“Make sure we keep talking”: the horizon-expanding curiosity of Stephen Hawking

His search for a theory of everything became a story for everyone. 

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The internationally celebrated theoretical physicist, Stephen Hawking, has died at his home in Cambridge at the age of 76. 

In a statement about their father’s death, his children Lucy, Robert and Tim acknowledged how his study of the stars inspired millions around the world: “He once said, ‘It wouldn’t be much of a universe if it wasn’t home to the people you love.' We will miss him forever.”

The news broke on the same night that the UK awaited the Russian government’s response to the poisoning of a former spy on British soil – and was a timely reminder of what connects us across borders. “All we need to do is make sure we keep talking,” Hawking once advised humanity (words that the band Pink Floyd would later re-purpose). 

Born in 1942, on the 300th anniversary of the death of Galileo, his mother fled London’s war-time bombs for the safety of the countryside, and the young scientist would grow up in a house in St Albans with a basement full of bees and a greenhouse full of fireworks.

A passion for mathematics soon led him to a PhD in physics at the University of Cambridge. But the growing power of his mind was coming into conflict with the deteriorating state of his health, and he was diagnosed with a rare form of motor neurone disease called ALS. He was just 21 years old.

His symptoms would later require the use of a wheelchair and a voice-synthesiser, yet the experience spurred on his work. “Before my condition was diagnosed, I had been very bored with life. There had not seemed to be anything worth doing,” he wrote in his memoir. “I suddenly realised that there were a lot of worthwhile things I could do if I was reaprieved.”

Hawking’s research in the field of black holes and relativity, together with his fellow cosmologist Roger Penrose, earned him vast international acclaim and prestige; most famously in proving that black holes were not vacuums or “eternal prisons”.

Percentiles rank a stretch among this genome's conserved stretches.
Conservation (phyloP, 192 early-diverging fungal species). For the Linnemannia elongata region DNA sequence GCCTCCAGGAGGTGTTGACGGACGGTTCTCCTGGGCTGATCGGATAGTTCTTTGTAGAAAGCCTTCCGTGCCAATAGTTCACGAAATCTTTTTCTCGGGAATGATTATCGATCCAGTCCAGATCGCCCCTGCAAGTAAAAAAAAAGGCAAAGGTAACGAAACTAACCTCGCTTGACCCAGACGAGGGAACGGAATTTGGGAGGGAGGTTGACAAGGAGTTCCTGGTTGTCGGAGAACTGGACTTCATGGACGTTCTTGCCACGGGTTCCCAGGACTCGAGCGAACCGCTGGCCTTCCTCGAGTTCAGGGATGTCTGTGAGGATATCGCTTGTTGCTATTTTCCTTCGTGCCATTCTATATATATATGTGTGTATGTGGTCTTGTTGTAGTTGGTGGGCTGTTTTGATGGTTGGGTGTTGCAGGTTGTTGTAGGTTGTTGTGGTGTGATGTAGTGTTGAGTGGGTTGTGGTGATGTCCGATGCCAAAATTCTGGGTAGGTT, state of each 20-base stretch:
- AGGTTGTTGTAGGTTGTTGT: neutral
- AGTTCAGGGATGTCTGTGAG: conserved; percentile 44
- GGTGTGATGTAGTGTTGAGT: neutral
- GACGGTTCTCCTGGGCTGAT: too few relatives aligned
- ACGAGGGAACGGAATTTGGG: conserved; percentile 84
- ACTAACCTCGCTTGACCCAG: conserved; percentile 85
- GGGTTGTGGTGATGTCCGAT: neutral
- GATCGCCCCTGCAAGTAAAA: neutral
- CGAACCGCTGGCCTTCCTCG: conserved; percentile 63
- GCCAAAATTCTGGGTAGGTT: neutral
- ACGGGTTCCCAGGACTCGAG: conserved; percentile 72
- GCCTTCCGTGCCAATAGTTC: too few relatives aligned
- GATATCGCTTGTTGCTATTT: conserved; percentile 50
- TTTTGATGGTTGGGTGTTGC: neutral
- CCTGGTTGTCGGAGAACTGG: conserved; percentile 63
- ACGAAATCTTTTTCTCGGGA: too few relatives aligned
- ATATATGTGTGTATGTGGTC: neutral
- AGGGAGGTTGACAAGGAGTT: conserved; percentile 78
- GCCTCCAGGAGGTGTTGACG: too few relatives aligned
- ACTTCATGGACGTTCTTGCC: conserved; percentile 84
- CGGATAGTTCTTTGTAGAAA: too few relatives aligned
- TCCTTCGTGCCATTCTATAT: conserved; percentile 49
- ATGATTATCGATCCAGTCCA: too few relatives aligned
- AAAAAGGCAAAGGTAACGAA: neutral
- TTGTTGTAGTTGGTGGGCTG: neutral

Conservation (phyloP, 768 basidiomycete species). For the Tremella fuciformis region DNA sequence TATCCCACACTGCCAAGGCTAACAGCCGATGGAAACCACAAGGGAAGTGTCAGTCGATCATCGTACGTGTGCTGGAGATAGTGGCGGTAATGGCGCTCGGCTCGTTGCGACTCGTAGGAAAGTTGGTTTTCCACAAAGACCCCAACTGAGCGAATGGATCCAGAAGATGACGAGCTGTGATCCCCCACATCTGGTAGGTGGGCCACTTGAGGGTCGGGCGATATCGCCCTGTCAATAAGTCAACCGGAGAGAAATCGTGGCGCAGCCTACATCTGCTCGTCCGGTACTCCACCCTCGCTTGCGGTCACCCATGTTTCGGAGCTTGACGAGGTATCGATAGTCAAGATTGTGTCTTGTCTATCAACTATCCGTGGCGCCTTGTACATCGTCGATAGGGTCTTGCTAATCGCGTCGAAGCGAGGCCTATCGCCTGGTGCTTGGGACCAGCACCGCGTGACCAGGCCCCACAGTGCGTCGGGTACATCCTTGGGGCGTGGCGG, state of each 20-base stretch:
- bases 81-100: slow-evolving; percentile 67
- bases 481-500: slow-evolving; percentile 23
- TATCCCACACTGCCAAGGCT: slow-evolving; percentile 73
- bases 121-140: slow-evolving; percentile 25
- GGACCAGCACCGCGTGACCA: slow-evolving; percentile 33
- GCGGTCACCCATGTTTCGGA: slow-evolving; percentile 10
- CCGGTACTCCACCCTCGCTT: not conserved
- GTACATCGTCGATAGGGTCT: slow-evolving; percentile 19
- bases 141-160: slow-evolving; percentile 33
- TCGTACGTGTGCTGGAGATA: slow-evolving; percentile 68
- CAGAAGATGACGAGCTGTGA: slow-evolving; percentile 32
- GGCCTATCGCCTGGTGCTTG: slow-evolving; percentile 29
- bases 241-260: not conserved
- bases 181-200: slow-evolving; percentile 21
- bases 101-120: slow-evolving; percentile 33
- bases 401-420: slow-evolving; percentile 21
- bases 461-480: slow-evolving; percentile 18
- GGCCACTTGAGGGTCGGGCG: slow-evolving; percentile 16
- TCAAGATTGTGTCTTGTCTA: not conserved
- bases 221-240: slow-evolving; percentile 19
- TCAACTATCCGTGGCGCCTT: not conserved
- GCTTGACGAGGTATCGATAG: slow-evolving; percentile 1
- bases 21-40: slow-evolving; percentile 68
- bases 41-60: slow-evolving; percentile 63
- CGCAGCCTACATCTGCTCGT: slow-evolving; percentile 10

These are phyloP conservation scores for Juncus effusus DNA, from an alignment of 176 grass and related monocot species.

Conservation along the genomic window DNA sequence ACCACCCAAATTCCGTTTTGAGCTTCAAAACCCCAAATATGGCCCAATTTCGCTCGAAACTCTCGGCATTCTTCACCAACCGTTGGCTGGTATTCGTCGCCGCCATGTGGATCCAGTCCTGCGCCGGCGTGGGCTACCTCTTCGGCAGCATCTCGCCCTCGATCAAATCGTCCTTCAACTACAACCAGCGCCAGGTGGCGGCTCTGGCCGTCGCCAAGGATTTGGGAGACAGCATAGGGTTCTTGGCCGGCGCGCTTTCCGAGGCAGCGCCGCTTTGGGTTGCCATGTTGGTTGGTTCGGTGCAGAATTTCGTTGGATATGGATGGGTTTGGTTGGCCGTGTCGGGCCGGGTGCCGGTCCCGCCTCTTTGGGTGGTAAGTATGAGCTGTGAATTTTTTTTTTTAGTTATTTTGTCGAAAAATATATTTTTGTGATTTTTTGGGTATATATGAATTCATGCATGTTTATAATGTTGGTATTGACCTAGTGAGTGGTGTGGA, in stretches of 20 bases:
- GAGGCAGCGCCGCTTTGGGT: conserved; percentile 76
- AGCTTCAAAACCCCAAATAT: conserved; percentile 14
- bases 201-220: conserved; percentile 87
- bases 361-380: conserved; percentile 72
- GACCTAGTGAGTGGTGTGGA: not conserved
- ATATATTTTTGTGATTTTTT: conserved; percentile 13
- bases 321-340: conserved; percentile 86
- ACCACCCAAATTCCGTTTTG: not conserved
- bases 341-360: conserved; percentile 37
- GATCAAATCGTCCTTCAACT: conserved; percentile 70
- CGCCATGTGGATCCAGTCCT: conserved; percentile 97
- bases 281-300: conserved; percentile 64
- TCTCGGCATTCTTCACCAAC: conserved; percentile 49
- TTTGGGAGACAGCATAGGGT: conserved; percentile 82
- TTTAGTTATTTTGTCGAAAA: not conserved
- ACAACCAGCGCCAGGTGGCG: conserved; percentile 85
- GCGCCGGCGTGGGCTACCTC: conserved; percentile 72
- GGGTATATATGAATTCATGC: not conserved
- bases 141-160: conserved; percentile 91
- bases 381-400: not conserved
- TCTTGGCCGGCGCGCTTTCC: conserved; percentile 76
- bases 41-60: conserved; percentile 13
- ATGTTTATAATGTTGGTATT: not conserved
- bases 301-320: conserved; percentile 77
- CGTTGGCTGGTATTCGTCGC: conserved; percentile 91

Then in 1988, he published a book, A Brief History of Time, which set records all of its own. Published in 40 languages, the bestseller explained complex ideas about how the universe started and how it might end to a mass audience.

He always remained anxious about about what might lie ahead for humanity, however, issuing numerous warnings about the giant balls of cosmic fire or take-overs by artificial-intelligence that could lie in wait.

But it was perhaps this mix of horizon-expanding curiosity and deep personal care that turned his search for a theory of everything into a story for everyone. At a time when the cold war’s space race was finally approaching an end, Hawking’s work inspired a whole generation to think differently about the stars and our place within them.

“No one created the universe and no one directs our fate,” he once wrote. “This leads me to a profound realization. There is probably no heaven and no afterlife either. We have this one life to appreciate the grand design of the universe—and for that I am extremely grateful.”

India Bourke is an environment writer and editorial assistant at the New Statesman.